PRESIDENT OBAMA: I think you're right to describe it as a continuum. There is no doubt they are isolated. They have a very ingrown political system. They are founded and fueled on hostility towards the United States, Israel, and to some degree the West. And they have shown themselves willing to go outside international norms and international rules to achieve their objectives. All of this makes them dangerous. They've also been willing to crush opposition in their own country in brutal and bloody ways.
GOLDBERG: Do you think they are messianic?
PRESIDENT OBAMA: I think it's entirely legitimate to say that this is a regime that does not share our worldview or our values. I do think, and this is what General Dempsey was probably referring to, that as we look at how they operate and the decisions they've made over the past three decades, that they care about the regime's survival. They're sensitive to the opinions of the people and they are troubled by the isolation that they're experiencing. They know, for example, that when these kinds of sanctions are applied, it puts a world of hurt on them. They are able to make decisions based on trying to avoid bad outcomes from their perspective. So if they're presented with options that lead to either a lot of pain from their perspective, or potentially a better path, then there's no guarantee that they can't make a better decision.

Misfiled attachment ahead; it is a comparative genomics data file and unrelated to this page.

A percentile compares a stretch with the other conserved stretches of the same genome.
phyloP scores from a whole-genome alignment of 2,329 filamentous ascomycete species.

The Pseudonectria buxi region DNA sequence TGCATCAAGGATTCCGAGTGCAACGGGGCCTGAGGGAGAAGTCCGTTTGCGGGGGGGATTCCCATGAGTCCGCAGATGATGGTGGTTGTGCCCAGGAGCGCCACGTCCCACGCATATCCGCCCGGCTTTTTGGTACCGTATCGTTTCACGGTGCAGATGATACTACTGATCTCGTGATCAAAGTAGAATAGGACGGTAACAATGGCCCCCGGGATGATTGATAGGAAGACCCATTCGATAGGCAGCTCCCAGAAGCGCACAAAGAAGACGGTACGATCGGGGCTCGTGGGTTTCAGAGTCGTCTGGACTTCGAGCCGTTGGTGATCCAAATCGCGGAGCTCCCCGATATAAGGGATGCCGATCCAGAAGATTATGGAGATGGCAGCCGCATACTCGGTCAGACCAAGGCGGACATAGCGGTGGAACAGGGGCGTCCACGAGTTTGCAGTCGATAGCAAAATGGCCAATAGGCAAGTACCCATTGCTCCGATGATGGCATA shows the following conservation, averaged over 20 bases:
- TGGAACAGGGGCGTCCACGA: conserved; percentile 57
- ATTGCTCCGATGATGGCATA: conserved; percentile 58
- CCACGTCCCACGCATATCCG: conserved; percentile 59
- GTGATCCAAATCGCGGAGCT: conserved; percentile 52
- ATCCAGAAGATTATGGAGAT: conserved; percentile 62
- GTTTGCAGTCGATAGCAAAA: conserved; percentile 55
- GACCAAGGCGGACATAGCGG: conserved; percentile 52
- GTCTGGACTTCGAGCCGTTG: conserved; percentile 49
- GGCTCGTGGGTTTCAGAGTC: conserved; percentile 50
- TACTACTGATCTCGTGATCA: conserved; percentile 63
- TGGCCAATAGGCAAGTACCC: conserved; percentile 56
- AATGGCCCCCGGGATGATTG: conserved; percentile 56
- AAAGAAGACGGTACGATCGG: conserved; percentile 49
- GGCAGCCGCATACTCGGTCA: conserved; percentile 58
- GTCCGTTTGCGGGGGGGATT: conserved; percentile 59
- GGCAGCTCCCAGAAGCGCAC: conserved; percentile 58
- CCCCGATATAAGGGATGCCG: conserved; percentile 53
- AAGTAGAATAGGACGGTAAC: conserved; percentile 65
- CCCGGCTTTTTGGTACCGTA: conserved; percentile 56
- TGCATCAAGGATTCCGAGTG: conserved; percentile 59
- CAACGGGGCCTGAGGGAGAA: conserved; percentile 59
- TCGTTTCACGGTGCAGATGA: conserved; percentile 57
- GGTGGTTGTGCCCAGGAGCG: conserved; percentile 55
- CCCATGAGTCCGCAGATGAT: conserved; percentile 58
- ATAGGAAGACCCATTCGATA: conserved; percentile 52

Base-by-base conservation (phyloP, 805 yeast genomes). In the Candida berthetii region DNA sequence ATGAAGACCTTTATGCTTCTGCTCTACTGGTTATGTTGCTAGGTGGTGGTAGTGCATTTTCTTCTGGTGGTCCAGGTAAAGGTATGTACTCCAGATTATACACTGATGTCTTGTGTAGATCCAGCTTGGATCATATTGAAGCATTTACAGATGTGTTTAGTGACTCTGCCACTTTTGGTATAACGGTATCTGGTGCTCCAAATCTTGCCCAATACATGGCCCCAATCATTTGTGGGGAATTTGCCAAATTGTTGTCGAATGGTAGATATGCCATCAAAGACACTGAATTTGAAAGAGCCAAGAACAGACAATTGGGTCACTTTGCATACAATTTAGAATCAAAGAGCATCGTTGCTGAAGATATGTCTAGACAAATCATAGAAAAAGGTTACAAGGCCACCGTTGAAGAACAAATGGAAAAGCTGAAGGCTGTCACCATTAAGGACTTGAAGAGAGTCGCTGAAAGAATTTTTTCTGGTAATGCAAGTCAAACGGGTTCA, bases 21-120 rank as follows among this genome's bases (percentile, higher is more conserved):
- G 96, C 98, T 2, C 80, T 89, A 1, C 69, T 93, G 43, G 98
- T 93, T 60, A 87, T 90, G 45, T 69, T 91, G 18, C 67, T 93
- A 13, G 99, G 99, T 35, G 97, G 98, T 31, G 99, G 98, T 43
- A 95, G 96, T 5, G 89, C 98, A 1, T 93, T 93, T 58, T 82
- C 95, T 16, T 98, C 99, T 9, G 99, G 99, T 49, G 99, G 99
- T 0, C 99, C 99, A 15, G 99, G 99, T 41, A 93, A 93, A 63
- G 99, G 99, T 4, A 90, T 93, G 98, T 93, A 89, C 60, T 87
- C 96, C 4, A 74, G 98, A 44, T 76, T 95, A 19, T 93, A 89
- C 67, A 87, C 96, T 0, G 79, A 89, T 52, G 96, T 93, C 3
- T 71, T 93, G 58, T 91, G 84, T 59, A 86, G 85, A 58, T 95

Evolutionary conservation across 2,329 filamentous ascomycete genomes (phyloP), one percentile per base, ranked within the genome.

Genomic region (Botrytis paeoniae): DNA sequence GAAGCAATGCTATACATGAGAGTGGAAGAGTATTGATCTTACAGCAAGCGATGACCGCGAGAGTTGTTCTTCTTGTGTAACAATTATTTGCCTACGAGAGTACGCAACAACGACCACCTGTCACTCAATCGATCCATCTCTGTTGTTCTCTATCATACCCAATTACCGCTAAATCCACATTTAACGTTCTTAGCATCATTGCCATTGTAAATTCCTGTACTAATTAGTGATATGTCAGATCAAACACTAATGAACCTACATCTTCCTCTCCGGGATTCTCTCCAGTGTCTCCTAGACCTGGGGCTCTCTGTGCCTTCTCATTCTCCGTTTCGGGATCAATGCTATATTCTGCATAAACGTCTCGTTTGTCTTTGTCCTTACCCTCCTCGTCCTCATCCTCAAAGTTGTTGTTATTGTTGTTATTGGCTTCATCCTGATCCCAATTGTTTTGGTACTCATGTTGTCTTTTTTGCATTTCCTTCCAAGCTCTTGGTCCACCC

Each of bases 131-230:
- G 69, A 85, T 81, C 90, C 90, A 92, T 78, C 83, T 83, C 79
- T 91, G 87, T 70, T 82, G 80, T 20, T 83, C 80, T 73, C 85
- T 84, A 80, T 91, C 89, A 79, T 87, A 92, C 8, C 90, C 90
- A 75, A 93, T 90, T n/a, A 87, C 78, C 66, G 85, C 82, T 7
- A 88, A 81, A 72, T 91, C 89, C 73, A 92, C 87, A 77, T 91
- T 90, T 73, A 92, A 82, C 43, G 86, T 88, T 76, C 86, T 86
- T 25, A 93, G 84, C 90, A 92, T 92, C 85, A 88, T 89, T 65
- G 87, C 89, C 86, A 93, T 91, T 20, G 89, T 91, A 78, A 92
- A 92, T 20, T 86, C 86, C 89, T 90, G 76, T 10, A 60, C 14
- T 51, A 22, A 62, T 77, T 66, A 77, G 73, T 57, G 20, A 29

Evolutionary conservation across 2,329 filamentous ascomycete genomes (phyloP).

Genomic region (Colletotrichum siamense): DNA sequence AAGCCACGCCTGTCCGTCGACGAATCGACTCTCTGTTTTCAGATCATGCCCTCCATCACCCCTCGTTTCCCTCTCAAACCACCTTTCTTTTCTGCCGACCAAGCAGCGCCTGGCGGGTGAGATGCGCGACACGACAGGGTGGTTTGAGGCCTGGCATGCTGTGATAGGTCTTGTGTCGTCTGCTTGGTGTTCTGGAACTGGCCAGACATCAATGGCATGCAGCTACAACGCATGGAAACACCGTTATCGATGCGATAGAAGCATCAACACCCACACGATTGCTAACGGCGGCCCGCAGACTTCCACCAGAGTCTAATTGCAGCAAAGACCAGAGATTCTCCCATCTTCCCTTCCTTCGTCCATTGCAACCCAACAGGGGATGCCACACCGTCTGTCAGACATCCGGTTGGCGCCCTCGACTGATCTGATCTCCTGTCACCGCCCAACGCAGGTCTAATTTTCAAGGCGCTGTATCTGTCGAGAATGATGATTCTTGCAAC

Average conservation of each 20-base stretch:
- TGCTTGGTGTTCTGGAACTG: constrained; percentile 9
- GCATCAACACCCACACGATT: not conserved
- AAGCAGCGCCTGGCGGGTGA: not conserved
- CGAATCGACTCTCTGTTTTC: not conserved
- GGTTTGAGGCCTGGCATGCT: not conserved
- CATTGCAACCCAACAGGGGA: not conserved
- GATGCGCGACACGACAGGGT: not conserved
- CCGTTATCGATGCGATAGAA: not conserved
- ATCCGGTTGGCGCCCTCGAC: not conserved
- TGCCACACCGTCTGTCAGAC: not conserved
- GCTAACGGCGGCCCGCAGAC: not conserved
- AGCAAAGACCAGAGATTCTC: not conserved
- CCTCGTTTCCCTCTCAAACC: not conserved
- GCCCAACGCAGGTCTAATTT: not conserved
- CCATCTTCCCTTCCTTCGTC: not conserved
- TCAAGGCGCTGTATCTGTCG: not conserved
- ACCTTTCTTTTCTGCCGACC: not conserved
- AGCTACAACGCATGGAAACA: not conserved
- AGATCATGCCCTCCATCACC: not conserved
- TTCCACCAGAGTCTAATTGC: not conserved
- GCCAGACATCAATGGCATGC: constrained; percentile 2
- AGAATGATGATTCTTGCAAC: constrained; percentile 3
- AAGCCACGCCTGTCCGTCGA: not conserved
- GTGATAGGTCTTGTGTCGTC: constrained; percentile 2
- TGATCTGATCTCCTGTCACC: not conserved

GOLDBERG: It seems unlikely that a regime built on anti-Americanism would want to appear to succumb to an American-led sanctions effort.
PRESIDENT OBAMA: I think the question here is going to be: What exactly are their genuine interests? Now, what we've seen, what we've heard directly from them over the last couple of weeks is that nuclear weapons are sinful and un-Islamic. And those are formal speeches from the supreme leader and their foreign minister.
GOLDBERG: Do you believe their sincerity?